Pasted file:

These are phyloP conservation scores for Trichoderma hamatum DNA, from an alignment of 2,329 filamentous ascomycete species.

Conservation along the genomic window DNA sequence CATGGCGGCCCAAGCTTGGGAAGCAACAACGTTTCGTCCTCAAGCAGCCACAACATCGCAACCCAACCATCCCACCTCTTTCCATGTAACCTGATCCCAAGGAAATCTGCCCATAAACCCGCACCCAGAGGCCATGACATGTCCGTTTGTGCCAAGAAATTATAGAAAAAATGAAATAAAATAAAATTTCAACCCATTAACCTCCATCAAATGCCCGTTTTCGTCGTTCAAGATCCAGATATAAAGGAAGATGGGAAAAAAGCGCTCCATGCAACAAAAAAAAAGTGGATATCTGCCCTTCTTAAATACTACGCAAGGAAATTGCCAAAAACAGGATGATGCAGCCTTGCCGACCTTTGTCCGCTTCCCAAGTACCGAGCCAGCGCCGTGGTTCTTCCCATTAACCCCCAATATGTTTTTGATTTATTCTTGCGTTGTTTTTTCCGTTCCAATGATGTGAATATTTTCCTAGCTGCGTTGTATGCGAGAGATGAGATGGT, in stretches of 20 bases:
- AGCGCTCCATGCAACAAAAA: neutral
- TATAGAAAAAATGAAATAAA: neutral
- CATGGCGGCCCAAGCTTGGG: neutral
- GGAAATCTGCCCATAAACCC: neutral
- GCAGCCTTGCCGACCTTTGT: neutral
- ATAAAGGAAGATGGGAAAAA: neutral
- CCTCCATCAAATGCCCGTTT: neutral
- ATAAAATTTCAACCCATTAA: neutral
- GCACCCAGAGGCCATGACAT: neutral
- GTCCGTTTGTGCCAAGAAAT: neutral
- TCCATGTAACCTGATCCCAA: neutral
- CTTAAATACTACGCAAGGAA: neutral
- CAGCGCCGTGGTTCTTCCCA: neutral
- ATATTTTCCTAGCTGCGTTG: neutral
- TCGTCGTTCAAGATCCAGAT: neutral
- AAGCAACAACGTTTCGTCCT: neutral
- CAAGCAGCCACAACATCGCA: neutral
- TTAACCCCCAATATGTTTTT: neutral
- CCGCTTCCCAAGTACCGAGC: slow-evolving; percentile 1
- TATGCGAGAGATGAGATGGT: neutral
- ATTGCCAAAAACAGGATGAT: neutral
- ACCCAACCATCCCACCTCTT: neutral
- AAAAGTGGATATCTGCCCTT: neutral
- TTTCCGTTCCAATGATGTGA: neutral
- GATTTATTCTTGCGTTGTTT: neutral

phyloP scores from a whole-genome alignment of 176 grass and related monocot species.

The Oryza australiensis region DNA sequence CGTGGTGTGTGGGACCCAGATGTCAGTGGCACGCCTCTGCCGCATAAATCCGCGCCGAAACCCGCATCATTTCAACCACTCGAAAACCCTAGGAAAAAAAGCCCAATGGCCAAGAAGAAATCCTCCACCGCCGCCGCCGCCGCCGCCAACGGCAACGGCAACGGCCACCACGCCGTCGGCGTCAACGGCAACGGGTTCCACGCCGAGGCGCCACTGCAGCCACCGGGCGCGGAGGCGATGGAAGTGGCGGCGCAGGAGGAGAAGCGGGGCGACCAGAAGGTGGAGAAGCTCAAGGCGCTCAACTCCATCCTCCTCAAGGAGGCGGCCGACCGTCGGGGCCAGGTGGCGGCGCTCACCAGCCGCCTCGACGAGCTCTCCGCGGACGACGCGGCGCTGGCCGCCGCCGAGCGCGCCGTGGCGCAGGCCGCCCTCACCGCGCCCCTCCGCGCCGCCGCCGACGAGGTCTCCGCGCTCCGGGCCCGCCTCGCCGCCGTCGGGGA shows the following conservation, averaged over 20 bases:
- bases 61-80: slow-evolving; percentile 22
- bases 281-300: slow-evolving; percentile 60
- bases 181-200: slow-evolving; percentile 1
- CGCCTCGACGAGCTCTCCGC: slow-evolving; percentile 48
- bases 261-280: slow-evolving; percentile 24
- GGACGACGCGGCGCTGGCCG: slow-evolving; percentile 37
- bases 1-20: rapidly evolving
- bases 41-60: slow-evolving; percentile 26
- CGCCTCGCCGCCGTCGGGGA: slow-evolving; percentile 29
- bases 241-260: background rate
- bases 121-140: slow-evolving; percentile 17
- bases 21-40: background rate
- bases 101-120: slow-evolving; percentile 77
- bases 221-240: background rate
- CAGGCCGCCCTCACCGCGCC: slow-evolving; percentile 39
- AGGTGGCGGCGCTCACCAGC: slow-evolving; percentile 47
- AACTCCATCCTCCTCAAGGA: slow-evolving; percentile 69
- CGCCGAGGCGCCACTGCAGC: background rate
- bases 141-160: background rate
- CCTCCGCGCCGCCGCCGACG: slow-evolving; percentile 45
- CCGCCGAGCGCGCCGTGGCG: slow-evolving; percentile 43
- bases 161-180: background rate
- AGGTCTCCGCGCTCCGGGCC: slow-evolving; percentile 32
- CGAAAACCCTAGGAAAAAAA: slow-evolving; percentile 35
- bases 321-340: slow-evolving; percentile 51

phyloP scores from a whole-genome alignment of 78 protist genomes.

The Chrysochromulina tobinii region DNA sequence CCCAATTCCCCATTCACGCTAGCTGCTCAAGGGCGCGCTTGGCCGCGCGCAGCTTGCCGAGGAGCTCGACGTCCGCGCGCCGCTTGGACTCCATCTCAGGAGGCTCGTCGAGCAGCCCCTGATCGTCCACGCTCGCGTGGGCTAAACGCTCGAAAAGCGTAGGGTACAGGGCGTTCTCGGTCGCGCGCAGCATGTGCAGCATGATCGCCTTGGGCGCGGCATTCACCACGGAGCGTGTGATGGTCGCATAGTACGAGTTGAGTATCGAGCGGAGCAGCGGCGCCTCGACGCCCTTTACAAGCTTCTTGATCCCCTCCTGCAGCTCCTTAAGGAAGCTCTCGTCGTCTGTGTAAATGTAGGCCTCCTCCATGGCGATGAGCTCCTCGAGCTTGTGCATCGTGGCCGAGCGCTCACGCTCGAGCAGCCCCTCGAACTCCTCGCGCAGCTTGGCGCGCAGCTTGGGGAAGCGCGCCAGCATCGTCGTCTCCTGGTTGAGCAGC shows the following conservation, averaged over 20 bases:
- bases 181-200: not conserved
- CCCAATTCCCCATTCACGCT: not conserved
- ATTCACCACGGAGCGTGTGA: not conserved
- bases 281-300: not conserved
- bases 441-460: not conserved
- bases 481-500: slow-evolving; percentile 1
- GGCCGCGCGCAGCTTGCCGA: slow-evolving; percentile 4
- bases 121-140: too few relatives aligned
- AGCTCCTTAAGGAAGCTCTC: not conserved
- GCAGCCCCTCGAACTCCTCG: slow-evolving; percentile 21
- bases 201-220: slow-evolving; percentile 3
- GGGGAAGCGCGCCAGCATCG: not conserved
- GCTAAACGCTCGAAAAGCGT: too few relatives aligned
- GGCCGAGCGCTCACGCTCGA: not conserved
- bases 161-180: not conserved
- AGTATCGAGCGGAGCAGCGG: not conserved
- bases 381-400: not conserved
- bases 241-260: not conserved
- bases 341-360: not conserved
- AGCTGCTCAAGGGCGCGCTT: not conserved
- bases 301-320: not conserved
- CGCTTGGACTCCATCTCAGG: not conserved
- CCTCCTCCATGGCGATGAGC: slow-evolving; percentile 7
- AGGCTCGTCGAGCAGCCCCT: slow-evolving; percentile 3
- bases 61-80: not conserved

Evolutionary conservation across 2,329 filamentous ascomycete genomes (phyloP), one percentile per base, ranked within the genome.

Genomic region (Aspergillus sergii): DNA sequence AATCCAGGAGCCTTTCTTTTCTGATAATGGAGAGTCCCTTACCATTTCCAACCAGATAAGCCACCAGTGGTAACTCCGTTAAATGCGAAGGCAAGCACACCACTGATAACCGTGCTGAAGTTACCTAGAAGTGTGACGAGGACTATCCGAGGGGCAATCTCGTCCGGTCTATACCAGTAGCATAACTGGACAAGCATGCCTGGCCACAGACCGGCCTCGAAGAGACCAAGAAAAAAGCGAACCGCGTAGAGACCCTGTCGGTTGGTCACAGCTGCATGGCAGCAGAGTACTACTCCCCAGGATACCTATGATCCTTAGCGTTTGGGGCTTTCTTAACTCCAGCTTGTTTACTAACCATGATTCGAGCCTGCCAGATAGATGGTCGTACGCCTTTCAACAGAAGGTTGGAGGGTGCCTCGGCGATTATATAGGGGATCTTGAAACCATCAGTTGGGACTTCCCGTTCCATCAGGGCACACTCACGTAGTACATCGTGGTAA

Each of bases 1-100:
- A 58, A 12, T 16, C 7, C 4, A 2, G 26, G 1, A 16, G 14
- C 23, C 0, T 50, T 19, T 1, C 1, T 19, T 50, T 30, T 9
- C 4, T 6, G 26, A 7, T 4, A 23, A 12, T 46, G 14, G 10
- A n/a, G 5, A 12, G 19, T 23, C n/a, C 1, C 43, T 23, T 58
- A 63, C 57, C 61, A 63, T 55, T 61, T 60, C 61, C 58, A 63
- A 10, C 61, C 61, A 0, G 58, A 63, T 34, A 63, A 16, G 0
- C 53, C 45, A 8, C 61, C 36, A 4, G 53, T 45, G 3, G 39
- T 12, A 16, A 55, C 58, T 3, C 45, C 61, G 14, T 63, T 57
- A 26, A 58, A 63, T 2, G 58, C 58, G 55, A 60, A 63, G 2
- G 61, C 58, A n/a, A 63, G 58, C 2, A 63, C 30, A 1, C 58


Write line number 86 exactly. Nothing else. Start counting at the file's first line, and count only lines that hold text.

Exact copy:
- C 23, C 0, T 50, T 19, T 1, C 1, T 19, T 50, T 30, T 9